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Synthetic data example

The synthetic example is inspired by Spitz (1998) and shows clearly that the hybrid method is more accurate than the standard approach.

In Figure 1a, the signal, I show a linear event with a gradient of 1.05 from trace to trace. Figure 1b, the noise, displays another linear event with constant amplitude that perfectly overlaps with Figure 1a. The sum of Figures 1a and 1b gives Figure 1c, the data.

To make matters worse, I applied a phase-shift to the noise in order to compute the noise model (Figure 1d). My goal is to adaptively subtract this noise model from the data in Figure 1c in order to retrieve the signal in Figure 1a.

synth
Figure 1
(a) A linear event, the signal, with a gradient of 1.05. (b) A linear event, the noise, with constant amplitude. (c) The sum of (a)+(b), the data. (d) A noise model obtained after applying a phase-shift to (b).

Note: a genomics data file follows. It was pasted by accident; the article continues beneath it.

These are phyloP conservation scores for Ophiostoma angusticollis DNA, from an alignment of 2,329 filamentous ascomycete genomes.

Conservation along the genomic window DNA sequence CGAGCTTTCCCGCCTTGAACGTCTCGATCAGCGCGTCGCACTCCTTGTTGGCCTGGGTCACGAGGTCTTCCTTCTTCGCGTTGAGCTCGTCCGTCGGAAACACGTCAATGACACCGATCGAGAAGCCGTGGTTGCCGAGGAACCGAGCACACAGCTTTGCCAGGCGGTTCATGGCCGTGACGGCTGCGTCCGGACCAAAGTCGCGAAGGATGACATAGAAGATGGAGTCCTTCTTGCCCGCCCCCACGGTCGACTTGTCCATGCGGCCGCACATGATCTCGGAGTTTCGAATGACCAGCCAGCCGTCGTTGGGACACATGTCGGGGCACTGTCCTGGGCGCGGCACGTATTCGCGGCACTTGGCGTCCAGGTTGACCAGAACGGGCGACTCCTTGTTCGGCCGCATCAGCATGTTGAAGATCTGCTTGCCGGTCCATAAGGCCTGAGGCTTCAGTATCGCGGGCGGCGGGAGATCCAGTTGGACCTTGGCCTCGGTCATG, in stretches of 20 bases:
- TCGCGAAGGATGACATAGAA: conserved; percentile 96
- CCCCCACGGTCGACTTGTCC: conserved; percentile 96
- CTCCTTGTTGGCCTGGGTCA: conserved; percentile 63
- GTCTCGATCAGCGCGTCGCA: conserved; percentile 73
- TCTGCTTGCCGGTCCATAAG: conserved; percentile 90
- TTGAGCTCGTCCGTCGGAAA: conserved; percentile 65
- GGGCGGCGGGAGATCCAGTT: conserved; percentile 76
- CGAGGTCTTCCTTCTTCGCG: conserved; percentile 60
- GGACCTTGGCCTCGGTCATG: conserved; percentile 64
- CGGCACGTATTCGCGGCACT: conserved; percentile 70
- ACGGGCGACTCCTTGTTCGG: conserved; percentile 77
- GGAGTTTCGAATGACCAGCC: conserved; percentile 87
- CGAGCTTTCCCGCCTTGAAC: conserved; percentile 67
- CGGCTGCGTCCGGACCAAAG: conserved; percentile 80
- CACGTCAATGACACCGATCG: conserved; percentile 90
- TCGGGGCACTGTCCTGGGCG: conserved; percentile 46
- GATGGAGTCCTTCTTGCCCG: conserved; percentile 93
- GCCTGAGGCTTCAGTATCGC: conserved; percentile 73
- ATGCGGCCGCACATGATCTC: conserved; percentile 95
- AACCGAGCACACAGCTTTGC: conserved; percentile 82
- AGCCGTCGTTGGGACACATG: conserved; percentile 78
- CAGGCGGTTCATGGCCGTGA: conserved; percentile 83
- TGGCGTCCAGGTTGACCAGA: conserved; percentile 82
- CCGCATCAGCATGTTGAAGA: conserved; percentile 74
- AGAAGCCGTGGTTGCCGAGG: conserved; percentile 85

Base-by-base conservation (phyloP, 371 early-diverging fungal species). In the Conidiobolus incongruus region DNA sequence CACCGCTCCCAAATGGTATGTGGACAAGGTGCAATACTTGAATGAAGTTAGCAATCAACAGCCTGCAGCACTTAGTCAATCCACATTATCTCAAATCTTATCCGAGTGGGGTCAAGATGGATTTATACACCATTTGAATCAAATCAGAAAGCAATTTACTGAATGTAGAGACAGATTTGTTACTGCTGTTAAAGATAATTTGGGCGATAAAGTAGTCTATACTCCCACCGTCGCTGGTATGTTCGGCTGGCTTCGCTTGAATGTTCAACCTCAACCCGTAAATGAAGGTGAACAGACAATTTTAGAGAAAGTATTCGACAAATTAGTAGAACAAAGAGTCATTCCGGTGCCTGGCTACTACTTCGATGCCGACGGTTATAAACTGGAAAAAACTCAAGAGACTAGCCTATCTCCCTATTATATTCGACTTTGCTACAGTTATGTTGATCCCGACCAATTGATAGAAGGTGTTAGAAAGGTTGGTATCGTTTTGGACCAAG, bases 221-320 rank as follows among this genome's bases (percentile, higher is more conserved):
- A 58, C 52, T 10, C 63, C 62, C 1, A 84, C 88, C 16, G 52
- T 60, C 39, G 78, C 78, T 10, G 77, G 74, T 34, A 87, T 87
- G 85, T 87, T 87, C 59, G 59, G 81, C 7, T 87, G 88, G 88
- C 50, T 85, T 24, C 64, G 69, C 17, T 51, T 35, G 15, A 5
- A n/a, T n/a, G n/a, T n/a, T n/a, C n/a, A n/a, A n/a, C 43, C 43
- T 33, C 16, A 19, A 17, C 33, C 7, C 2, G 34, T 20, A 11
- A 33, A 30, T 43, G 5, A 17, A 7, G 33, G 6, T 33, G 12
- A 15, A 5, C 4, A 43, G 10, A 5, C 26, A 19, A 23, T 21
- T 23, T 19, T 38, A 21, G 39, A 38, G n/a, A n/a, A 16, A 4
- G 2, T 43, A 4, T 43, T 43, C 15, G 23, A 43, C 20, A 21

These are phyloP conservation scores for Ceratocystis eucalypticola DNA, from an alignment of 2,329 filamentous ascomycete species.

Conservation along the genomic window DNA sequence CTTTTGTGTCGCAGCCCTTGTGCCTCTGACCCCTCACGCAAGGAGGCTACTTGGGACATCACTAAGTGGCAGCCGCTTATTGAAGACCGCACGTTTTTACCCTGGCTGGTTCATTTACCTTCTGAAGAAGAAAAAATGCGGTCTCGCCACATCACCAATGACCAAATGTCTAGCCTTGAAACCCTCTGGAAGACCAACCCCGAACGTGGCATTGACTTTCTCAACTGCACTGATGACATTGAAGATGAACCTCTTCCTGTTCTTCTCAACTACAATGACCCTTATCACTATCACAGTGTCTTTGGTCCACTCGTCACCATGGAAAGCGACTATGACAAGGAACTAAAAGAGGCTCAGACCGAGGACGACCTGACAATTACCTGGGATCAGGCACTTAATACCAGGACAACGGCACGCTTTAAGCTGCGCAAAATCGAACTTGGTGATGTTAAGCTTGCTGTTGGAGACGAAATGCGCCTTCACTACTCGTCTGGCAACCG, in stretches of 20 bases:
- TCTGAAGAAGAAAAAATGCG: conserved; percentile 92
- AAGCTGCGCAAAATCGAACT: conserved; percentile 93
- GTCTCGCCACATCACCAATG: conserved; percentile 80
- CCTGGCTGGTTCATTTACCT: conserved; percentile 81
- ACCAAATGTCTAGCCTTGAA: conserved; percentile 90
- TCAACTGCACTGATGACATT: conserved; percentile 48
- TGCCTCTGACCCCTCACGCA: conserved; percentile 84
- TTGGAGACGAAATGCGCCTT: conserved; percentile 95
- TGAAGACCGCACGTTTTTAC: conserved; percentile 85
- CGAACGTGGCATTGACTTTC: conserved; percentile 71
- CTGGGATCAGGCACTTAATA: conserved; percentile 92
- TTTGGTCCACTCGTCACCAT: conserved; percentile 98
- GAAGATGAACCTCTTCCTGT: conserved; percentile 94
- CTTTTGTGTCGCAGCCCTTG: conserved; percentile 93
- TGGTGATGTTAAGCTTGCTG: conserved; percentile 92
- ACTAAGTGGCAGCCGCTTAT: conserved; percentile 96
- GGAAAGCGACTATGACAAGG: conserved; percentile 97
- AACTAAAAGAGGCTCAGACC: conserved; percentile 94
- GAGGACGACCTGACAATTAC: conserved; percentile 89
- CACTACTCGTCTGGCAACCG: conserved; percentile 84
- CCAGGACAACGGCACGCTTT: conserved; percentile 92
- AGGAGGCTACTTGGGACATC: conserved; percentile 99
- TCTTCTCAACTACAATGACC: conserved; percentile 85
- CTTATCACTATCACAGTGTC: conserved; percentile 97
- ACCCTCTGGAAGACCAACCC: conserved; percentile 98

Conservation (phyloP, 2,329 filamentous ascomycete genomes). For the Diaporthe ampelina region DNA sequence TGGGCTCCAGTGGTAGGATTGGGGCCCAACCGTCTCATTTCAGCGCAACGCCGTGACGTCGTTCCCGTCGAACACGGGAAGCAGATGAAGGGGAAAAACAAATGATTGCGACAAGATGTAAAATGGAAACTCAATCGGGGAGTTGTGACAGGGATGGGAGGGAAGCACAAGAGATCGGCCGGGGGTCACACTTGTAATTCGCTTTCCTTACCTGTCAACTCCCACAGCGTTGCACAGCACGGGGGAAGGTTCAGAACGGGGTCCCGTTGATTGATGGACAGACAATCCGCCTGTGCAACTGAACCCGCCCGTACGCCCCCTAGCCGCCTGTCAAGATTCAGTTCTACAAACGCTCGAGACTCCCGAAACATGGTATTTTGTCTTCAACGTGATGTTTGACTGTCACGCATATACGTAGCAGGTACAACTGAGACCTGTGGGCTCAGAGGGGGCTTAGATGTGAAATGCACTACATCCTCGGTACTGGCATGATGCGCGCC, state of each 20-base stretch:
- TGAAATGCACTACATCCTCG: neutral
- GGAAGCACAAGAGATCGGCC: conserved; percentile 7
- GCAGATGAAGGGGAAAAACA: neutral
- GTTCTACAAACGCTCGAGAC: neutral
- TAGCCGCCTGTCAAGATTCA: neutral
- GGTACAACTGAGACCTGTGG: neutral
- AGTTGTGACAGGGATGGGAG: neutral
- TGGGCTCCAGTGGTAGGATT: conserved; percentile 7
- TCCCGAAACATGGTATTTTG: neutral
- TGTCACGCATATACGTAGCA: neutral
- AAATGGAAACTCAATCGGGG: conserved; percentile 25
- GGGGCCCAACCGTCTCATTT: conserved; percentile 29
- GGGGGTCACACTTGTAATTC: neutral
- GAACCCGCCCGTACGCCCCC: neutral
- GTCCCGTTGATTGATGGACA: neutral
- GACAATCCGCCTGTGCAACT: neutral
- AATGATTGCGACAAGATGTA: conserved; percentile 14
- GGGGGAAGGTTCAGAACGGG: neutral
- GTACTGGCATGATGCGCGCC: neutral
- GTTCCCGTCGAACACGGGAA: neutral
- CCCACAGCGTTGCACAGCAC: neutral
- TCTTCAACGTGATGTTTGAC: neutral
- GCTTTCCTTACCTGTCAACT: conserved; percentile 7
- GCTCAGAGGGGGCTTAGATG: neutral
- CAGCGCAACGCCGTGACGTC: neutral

Now I estimate the filter with the standard approach and compute the signal in Figure 2b. The estimated signal clearly does not resemble the true signal in Figure 1a.

The hybrid method gives a perfect result. First I estimate a pef with two coefficients for the signal by deconvolving the data pef by the noise pef. I obtain for the signal pef .Then I estimate the matched-filter with the hybrid approach and compute the signal in Figure 2c. The separation is perfect as shown in the difference panel in Figure 2d.

synth-res
Figure 2
(a) The signal. (b) Estimated signal with the standard approach. (c) Estimated signal with the hybrid approach. (d) Difference between (a) and (c). The noise removal is perfect.

In the next section I show prestack land data examples.

Next: Prestack land data examples Up: Guitton: Hybrid subtraction Previous: How to estimate the
Stanford Exploration Project
6/7/2002